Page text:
View Full Version : What do you say? Re:CIO
03-22-2004, 05:10 PM
I was at a gathering of friends this weekend and several of us have new babies. One friend mentioned several times that they have been letting their 4-month-old CIO at night now. She said, "last night it only took an hour and a half." My heart was breaking!
I am not a very confrontational person, but I was trying to give her information without sounding like a know it all (it's her first kid, this is my second). I told her that even the books that teach CIO say not to do it before 6 months, and she hadn't heard that before so maybe that'll help the kid out for a couple of months.
I just wasn't sure what I could say in that situation. I'm sure it'll come up again in the future and would love to be more prepared to give helpful advice that doesn't sound preachy, if you know what I mean. Anyone have any ideas?
03-22-2004, 05:35 PM
I'm the first to admit that I am not very tactful about this issue! I would say that anything that requires my child to cry for an hour and a half is NOT working! :mad:
Also, I would say that parenting is a 24-hour-a-day job. Just because it's night time doesn't mean my child no longer needs comfort and security. Just because some babies learn to shut up doesn't mean they aren't scared to death! :(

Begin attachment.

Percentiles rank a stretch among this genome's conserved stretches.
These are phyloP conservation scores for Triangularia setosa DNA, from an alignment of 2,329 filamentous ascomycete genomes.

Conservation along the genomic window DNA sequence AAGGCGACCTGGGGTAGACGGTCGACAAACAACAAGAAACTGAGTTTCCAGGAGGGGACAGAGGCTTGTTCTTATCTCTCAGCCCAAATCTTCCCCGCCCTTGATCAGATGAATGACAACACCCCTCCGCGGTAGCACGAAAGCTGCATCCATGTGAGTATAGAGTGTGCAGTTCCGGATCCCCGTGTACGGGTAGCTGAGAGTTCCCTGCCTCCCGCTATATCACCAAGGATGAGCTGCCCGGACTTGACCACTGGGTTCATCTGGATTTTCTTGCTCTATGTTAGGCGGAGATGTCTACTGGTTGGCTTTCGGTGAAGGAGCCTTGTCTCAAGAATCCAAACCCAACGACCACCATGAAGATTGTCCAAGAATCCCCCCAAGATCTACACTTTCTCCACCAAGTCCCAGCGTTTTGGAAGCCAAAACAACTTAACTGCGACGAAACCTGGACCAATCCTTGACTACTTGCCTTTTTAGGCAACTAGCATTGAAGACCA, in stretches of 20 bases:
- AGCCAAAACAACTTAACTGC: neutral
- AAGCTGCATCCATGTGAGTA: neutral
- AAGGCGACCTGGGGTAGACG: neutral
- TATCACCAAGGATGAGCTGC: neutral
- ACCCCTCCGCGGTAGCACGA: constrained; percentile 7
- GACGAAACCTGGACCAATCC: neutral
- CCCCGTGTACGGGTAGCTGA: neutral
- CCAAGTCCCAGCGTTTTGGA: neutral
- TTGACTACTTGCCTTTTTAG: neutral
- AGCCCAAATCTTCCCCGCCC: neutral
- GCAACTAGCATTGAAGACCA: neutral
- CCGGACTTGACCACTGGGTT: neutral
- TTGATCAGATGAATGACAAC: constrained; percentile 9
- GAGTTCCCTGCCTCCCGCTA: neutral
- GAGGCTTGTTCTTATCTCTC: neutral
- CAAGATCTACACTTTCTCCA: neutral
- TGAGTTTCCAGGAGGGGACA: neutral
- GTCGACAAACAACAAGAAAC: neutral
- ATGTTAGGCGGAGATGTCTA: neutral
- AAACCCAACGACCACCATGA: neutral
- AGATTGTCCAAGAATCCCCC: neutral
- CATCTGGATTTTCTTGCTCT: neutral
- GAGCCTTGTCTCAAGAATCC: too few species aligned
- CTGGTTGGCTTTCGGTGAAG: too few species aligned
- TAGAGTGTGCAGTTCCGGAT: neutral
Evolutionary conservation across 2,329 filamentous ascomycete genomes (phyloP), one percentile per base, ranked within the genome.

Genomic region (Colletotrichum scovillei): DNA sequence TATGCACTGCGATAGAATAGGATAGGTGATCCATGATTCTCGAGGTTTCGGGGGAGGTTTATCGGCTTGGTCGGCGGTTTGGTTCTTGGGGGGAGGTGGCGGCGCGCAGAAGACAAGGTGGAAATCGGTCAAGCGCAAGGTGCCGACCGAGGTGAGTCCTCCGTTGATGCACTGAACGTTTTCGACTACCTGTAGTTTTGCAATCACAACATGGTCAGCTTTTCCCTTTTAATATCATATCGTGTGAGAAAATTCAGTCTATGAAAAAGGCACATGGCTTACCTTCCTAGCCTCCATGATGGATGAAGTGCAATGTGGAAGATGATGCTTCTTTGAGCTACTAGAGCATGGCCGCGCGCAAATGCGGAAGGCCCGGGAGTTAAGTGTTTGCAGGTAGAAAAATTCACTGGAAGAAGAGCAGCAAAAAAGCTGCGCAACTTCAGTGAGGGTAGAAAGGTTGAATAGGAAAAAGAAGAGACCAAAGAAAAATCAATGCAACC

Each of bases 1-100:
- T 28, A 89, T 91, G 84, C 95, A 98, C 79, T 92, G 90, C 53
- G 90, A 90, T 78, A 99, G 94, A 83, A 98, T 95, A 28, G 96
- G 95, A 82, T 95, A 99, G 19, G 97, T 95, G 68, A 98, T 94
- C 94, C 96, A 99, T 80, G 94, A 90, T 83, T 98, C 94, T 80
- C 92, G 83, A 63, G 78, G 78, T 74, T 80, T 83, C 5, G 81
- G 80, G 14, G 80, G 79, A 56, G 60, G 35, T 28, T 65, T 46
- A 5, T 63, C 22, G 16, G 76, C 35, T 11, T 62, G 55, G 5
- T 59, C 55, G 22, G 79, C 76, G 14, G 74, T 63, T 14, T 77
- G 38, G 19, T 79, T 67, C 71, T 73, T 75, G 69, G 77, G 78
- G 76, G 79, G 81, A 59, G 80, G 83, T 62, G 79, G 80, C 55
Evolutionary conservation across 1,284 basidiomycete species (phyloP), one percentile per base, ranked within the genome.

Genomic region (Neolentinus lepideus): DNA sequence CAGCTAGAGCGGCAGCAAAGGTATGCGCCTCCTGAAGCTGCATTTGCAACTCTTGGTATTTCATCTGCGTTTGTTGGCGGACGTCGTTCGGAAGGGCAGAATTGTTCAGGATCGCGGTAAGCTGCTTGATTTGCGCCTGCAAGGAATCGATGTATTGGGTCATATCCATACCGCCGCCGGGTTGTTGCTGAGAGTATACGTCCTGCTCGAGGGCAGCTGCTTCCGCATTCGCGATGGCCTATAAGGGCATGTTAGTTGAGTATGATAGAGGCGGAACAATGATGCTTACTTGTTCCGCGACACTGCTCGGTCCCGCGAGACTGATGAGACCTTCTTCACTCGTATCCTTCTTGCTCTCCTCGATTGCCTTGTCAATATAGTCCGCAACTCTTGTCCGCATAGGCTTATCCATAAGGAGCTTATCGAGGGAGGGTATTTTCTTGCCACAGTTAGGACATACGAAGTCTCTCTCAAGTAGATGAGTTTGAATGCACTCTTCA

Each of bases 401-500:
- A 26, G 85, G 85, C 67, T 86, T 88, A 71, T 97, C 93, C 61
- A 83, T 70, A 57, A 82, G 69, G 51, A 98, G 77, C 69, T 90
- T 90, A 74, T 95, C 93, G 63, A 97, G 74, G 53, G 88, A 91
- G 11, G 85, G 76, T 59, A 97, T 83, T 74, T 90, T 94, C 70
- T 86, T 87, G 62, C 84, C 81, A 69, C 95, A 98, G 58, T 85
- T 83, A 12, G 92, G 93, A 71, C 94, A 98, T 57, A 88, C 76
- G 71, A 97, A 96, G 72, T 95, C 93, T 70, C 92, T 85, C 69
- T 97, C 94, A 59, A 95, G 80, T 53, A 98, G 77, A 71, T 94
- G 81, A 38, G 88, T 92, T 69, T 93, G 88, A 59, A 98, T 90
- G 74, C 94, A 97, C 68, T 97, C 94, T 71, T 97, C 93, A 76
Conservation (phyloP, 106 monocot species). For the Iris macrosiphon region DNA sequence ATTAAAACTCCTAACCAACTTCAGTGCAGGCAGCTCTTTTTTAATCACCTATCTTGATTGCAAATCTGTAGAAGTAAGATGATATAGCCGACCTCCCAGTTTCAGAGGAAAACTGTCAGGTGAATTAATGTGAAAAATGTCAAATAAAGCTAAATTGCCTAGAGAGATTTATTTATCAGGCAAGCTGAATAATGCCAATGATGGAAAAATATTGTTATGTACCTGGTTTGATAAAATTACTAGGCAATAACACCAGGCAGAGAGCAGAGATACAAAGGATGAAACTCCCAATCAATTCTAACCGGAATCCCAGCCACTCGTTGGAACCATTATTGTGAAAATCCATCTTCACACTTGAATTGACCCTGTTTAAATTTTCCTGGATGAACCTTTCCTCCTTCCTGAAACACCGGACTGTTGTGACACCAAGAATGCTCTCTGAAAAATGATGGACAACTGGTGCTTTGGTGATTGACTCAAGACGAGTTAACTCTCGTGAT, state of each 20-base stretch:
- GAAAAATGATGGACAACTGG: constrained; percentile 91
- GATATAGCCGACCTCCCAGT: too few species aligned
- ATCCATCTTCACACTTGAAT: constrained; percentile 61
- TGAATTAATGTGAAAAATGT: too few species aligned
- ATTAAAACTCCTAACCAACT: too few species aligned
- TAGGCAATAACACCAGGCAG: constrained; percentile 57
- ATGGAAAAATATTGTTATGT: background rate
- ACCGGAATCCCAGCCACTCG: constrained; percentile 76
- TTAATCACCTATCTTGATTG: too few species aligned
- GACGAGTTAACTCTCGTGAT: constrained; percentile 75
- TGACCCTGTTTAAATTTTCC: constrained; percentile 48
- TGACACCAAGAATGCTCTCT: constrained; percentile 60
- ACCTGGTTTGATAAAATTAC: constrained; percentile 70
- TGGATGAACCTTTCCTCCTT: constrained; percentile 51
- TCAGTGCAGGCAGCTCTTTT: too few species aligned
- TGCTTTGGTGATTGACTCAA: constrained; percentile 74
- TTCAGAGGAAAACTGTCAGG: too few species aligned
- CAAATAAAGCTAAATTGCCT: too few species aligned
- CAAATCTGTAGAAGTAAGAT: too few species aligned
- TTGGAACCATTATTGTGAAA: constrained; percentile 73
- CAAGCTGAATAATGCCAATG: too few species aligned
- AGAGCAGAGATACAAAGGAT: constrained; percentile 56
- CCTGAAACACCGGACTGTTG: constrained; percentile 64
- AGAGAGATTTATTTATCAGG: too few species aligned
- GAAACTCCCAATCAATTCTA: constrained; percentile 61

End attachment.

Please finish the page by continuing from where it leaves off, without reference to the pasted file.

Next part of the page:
03-22-2004, 05:59 PM
This has come up in my playgroup (though, not to this extent.) My first reaction was, "Oh, I could never do that. I just can't stand to hear her cry."
At the time, I couldn't say much else other than it goes against every instinct I have as a mom. But now, I'd offer her the book "The No-Cry Sleep Solution." Be honest and say that it will take a bit of time, but it helps to teach a baby good sleep habits without the use of crying. The mom might not realize that there are other methods out there and this suggestion might just help.
I wish I had more to offer but that's probably what I'd do in that situation.
03-22-2004, 07:58 PM
My newest thing that I say is when somebody mentions about letting their child cio I say that I cant stand to ignore a baby's cry. If they persist with "Well, he/she needs to learn how to fall asleep on their own" I say "If Andy was crying himself to sleep, I would most definetly comfort him"
03-22-2004, 08:48 PM
that really is a tough situation, i've come across it several times--and with my sister as well. i usually just say, "well i can't stand to listen to her cry, i like to meet her needs just as much at night as during the day." or something to that effect. i wish i could just say what i really think of CIO...but it's so hard to do it without sounding like you're calling them a bad parent... :(
i like LawnGirl's response. :)
03-22-2004, 09:33 PM
How can people CIO?!?!
I mean, how do they know if the sheets haven't come loose and wrapped around the baby, or the bumper pad came loose, or the baby is hanging through the crib rails?!?! Hopefully when the baby stops crying it fell asleep and not something worse :(
03-22-2004, 09:54 PM
I tell them...exactly what I think...I think it is bad parenting...